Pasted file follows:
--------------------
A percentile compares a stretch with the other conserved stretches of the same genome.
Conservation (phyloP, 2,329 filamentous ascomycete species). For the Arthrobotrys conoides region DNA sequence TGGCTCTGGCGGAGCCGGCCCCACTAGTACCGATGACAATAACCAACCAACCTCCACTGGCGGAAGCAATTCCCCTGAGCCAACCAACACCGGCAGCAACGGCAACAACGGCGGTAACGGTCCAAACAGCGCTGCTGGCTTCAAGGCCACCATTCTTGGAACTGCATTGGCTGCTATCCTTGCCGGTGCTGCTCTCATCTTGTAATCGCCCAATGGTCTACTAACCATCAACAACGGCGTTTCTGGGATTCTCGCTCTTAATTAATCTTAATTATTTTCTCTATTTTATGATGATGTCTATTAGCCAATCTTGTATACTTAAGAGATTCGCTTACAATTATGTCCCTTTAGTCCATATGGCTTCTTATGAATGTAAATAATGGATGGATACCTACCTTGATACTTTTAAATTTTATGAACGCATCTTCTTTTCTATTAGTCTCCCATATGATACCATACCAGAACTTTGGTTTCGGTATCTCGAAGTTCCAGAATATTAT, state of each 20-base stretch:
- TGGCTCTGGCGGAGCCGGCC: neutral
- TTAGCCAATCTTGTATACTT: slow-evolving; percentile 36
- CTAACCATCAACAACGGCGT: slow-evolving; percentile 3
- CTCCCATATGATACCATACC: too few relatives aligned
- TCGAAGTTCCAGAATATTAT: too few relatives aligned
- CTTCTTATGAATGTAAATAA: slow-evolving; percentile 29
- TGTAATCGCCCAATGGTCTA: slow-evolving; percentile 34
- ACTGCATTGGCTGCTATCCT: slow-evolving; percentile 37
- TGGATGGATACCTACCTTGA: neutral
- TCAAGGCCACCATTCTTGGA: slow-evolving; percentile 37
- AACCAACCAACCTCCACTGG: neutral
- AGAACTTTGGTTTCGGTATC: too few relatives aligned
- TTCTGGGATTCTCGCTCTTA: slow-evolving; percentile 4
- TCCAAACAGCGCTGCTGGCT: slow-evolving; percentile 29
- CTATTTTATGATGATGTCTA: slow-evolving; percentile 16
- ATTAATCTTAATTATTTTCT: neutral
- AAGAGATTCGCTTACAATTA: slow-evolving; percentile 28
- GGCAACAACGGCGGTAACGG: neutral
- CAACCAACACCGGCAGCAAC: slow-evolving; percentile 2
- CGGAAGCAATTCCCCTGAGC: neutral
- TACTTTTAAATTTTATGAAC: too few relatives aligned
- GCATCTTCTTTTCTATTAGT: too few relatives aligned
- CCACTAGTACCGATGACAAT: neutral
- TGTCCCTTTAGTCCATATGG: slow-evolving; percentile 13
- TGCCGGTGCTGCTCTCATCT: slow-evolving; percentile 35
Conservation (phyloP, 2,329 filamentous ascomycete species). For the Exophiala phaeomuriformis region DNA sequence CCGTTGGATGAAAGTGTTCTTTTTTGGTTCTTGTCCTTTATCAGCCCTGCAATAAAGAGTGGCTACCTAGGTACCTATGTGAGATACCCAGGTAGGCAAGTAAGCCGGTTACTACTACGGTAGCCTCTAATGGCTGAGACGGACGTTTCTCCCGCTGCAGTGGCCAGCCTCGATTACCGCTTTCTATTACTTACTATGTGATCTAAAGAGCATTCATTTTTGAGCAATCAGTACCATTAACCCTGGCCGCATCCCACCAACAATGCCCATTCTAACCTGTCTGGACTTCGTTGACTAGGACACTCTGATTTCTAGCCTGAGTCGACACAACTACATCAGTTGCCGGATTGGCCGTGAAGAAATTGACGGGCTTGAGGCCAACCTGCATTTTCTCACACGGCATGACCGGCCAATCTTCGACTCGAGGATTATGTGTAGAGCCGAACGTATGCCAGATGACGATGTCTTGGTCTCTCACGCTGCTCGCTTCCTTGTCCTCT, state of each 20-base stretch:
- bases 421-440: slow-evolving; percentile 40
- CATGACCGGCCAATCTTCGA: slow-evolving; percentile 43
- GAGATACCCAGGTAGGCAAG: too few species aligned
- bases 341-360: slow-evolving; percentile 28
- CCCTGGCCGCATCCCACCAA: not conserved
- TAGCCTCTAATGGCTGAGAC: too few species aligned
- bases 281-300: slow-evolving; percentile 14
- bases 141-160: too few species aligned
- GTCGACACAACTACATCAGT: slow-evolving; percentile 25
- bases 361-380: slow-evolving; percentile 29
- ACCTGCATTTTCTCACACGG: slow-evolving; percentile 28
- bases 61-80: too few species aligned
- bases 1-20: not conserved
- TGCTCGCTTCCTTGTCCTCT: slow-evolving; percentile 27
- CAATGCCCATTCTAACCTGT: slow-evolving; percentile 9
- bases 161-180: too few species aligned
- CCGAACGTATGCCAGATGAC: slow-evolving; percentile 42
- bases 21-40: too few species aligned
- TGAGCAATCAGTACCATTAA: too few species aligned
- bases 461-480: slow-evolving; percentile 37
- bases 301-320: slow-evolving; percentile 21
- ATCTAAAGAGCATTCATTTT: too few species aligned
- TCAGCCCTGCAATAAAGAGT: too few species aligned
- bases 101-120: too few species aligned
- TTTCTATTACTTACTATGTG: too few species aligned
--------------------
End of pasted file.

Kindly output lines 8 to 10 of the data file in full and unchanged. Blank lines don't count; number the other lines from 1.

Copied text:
- CTTCTTATGAATGTAAATAA: slow-evolving; percentile 29
- TGTAATCGCCCAATGGTCTA: slow-evolving; percentile 34
- ACTGCATTGGCTGCTATCCT: slow-evolving; percentile 37